Freeman, S. R. (2013). How many are enough? A quantitative analysis of the effects of the number of response options on the academic performance of students with disabilities on large-scale assessments (Publication No. 3592592) [Doctoral dissertation, Baker University]. ProQuest Dissertations and Theses Global. https://www.proquest.com/docview/1437010810
Baker University (Overland Park, KS); ProQuest document ID: 1437010810
The test design element was providing three response options on the multiple choice/selected response alternate assessments based on modified achievement standards (AA-MAS) for mathematics, reading, and science. The study compared performance of students with disabilities on assessment items with three response options with performance on items with four response options.
Archived data from one school year 2010–2011 were sampled at a 10% rate, yielding that there were 1,212 students who completed tests with three response options and 1,192 students who completed tests with four response options. Data were also reported for participants by schooling level and by assessment content area, as these data were also analyzed for patterns of performance. Participants' disabilities included all 13 federal disability categories, yet the researcher noted that groups' scores were not individually compared, so no generalizations can be made by disability group. The researcher also reported the demographic details of the entire state student test-taking population for the AA-MAS in all content areas, levels, and disability categories.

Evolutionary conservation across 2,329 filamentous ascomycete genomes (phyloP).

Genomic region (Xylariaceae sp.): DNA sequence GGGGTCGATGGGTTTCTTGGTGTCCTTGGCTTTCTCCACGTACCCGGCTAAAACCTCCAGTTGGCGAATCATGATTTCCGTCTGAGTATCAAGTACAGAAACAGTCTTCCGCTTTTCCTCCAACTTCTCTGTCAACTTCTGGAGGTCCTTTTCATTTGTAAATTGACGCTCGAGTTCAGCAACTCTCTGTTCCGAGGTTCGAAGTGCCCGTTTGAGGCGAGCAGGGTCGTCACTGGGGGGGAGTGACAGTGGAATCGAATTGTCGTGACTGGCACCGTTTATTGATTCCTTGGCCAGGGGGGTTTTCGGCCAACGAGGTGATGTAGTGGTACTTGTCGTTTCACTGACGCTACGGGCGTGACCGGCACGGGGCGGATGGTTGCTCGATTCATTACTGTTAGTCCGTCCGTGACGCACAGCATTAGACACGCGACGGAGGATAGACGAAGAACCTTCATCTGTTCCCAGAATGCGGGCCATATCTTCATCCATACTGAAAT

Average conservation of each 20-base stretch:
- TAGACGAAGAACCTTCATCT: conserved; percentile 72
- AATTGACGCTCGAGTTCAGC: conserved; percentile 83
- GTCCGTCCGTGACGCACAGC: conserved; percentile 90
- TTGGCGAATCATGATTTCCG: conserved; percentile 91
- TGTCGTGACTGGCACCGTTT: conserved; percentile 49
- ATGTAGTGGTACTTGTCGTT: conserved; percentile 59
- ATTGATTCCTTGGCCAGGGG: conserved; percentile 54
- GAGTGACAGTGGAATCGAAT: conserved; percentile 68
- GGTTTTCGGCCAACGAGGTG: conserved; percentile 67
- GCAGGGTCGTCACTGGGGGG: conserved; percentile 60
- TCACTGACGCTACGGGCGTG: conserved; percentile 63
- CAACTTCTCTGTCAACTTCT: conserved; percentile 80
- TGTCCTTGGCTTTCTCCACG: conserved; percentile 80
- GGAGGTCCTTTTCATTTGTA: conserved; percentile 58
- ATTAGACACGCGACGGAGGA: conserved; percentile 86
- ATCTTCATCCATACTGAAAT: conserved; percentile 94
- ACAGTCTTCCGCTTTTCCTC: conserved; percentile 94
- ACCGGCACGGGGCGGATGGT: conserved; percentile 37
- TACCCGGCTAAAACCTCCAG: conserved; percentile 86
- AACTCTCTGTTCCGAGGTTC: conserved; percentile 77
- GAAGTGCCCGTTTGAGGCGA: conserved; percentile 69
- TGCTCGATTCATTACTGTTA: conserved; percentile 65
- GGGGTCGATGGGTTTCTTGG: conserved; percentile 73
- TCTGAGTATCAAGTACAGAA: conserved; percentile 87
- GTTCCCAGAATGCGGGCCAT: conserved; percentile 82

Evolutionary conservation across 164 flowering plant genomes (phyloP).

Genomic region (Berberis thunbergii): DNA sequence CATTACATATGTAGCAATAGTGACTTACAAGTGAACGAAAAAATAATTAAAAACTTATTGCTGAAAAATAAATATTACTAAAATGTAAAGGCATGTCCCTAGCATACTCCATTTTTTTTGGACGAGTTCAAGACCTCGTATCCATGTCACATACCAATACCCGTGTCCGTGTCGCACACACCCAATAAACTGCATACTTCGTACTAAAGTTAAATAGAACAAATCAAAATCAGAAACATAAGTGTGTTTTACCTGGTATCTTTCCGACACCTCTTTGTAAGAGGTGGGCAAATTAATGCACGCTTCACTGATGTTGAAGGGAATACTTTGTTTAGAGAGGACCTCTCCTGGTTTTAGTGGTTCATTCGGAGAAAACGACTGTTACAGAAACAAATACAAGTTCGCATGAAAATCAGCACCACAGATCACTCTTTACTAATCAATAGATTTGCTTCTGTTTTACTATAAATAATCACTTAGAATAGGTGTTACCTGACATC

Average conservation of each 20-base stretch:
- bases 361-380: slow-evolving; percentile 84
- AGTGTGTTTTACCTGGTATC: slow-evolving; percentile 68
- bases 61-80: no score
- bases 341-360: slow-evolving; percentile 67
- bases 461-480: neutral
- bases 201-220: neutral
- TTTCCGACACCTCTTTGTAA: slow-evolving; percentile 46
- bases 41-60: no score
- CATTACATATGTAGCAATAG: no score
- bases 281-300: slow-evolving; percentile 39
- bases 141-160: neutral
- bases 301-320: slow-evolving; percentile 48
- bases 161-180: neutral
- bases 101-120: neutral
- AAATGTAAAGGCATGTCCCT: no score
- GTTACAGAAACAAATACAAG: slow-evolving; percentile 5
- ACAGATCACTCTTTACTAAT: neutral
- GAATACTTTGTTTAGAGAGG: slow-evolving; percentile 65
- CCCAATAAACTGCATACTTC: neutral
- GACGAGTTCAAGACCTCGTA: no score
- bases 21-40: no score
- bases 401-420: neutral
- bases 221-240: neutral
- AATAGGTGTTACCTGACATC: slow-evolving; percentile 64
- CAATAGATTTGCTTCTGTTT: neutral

The dependent variable was archived data from North Carolina's alternate assessments based on modified achievement standards (AA-MAS) during school year 2010–2011 for mathematics, reading, and science, called the NCEXTEND2. The students with disabilities were tested on math and reading yearly in grades 3–8, and on science in grades 5 and 8; in high school, test data were from one test in each area: English II, biology, and Algebra I.
The researcher reported significant differences in the three comparisons of group assessment data. The performance of all students with disabilities taking assessments with three response options were higher than the scores on assessments with four response options. When data were analyzed by schooling level, the comparisons between scores of assessments with three options indicated they were higher than scores of assessments with four options at the elementary level, the middle school level, and the high school level. When data were analyzed by academic content, assessment scores for the three response option tests were higher than the scores for the four response option tests for all three content areas—math, reading, and science. Limitations of the study were reported, and future research directions were suggested.